The state of Georgia is located in the South-eastern part of the US and was established in 1733 with a total area of about 59,000 square miles, and inhabited by around 10 million people as of the 2017 census. Georgia is home to an impressive 11 national natural landmarks that are famous across the country attracting hordes of visitors every year. These landmarks are usually designated through the National Natural Landmark program whose sole responsibility is to recognize and encourage the preservation of natural monuments across the United States. The program was established in 1962 by the then secretary of the interior Mr. Stewart Udall, and as of 2016, there have been more than 599 sites that have been added to the national registry through the program. Some of the natural landmarks found in Georgia include the following.
The 11 National Natural Landmarks of Georgia
Okefenokee Swamp is considered to be one of the seven wonders of Georgia. Covering a total area of around 683 square miles, it is the largest Blackwater swamp in the North American region. The swamp is believed to have been formed 6,500 years ago through the accumulation of peat in a pre-existing basin over time. The area became home to loggers in the 1920s until it officially became a National Natural Landmark in 1974. More than 400,000 people visit the swamp annually from as far as Europe and Asia who are provided with guided tours as well as a refuge by the local service providers.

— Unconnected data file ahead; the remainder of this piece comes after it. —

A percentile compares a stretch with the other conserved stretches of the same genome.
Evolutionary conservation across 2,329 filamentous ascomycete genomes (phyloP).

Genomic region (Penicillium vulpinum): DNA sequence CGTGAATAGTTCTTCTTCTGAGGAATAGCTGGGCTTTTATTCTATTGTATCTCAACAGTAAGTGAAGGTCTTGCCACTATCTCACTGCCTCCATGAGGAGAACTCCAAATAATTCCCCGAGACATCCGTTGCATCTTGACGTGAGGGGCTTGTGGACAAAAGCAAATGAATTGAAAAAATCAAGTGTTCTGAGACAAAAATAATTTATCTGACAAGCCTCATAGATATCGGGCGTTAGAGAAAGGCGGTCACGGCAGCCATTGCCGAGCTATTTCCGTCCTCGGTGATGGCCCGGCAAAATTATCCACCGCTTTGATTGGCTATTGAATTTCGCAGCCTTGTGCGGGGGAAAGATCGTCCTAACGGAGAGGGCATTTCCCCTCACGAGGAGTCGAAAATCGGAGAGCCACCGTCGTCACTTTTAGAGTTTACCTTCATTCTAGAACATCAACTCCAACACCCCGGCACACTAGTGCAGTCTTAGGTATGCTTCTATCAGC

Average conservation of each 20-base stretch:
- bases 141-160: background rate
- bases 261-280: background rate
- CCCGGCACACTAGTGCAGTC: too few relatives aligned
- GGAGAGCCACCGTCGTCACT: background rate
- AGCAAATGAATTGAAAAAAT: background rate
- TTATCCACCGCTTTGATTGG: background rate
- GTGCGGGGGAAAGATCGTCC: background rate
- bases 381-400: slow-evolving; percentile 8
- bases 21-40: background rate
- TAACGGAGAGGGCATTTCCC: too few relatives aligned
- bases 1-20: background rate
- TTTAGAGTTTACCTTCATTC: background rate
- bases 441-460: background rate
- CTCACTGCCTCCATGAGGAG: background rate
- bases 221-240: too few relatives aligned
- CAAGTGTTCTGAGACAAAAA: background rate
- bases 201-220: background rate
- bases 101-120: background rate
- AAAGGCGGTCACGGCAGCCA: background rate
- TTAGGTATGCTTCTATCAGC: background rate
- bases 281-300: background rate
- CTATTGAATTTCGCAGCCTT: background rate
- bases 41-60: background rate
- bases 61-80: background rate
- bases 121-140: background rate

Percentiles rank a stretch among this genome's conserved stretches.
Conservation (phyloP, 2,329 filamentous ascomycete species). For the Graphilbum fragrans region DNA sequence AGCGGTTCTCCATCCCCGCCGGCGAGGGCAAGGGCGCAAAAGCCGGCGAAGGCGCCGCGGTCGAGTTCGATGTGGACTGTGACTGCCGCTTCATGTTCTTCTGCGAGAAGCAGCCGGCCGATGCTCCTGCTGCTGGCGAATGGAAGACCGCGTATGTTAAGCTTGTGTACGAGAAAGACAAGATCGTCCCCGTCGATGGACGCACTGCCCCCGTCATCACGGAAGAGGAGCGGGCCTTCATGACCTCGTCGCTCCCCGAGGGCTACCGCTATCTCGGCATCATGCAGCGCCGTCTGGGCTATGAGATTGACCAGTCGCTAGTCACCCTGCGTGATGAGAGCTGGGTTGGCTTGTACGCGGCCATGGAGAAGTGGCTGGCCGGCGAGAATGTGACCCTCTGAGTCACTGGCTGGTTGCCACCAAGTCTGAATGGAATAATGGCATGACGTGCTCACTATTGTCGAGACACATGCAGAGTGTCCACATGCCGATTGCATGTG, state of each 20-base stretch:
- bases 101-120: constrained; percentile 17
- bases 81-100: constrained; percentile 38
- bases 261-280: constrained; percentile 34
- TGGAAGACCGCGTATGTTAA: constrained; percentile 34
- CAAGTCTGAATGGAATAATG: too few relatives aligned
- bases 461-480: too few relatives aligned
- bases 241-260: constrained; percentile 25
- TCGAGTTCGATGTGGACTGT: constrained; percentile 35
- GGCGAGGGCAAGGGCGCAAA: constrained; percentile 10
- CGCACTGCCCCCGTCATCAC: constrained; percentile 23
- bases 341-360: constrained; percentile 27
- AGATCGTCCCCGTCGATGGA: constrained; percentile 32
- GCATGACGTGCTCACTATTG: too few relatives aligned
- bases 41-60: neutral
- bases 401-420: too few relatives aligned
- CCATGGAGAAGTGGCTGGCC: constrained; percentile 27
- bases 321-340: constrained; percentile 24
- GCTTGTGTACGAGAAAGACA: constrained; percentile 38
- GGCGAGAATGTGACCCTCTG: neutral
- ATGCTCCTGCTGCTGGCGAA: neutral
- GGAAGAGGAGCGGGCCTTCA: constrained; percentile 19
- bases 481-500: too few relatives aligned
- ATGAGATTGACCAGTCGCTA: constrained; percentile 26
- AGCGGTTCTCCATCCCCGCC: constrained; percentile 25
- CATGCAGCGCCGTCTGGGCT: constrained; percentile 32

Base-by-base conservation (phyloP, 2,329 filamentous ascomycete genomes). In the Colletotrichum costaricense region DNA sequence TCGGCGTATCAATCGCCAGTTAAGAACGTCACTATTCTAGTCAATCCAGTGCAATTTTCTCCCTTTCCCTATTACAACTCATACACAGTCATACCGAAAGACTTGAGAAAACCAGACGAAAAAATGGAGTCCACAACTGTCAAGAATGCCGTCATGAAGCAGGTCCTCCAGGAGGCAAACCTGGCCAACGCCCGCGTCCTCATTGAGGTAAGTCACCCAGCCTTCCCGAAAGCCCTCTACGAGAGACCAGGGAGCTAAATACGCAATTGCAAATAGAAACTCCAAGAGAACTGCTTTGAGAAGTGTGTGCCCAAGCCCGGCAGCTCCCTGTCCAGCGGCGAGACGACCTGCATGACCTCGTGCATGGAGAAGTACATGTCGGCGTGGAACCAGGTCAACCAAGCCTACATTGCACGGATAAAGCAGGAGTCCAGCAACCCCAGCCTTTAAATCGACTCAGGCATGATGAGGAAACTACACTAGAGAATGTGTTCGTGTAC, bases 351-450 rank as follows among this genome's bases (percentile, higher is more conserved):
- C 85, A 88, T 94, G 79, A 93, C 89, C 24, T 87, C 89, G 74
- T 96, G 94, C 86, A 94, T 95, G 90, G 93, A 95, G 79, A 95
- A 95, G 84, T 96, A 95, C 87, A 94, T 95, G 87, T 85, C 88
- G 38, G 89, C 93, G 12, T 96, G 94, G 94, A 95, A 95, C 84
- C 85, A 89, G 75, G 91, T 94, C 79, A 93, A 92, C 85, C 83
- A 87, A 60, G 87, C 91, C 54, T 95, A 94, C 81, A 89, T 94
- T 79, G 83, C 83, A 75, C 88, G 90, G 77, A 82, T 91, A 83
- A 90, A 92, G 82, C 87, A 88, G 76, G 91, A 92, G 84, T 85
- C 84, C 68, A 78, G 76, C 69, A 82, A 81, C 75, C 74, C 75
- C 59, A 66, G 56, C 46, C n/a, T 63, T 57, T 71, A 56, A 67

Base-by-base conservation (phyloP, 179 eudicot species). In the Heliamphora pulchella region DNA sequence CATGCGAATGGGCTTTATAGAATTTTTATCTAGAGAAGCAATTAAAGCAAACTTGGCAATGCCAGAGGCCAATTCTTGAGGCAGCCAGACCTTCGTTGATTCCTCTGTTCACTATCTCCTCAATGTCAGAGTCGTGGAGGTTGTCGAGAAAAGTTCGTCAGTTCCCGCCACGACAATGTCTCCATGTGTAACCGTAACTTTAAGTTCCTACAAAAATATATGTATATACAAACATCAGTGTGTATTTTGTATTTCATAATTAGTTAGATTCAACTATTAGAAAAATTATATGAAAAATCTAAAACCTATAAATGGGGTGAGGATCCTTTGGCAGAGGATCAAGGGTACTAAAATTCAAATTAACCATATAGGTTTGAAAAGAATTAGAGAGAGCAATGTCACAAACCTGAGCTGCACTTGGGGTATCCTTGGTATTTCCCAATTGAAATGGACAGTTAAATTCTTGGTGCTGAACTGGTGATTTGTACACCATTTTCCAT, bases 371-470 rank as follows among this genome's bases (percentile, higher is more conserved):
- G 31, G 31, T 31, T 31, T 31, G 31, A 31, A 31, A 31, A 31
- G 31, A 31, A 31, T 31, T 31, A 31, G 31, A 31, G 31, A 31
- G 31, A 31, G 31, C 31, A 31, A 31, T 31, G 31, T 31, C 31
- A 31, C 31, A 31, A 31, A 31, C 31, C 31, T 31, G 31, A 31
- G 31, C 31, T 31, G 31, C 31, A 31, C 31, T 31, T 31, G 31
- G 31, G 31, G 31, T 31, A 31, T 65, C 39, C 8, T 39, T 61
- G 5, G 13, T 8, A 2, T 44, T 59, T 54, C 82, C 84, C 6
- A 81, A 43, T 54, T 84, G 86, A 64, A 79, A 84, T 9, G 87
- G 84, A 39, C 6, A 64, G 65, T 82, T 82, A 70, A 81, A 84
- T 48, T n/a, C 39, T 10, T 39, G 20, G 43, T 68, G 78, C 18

Wassaw Island is located in the Atlantic Ocean a short distance off the Georgian coastline. The island covers an area of about 15 square miles that is mainly made of marsh, tidal creeks, and mudflats. The island was home to Native Americans dating as far back as 500 CE. During the Civil War, it was used by the Confederate troops before a wealthy businessman George Parsons bought it. To keep the island from being developed and destroyed, the Parsons family passed the ownership of the island to the Georgian Nature Conservancy which designated it as a National Natural Landmark in 1967.
Panola Mountain sits on an area of about 100 acres between Henry and Rockdale Counties in the state of Georgia. Its highest peak stands at 946 feet above the sea level, and it is surrounded by a lush forest with the South River flowing at its feet. The area was for a while home to early settlers who were attracted by the availability of fresh water and terrain that offered a natural defense against invaders. Panola Mountain became a National Natural Landmark in 1980 and has ever since been a popular tourist attraction site for visitors providing kayaking, hiking, and camping experiences to the people.
The fight to preserve nature is not slowing down. Every year more areas are being brought under the jurisdiction of preservation organizations across the states to counter the ravages of global warming and environmental degradation that have been the hallmarks of the last century. One such addition is the Wade Tract Preserve which was designated in 2013 to protect old species of the savanna pine. The conservancy covers an area of about 206 acres and is found in Georgia.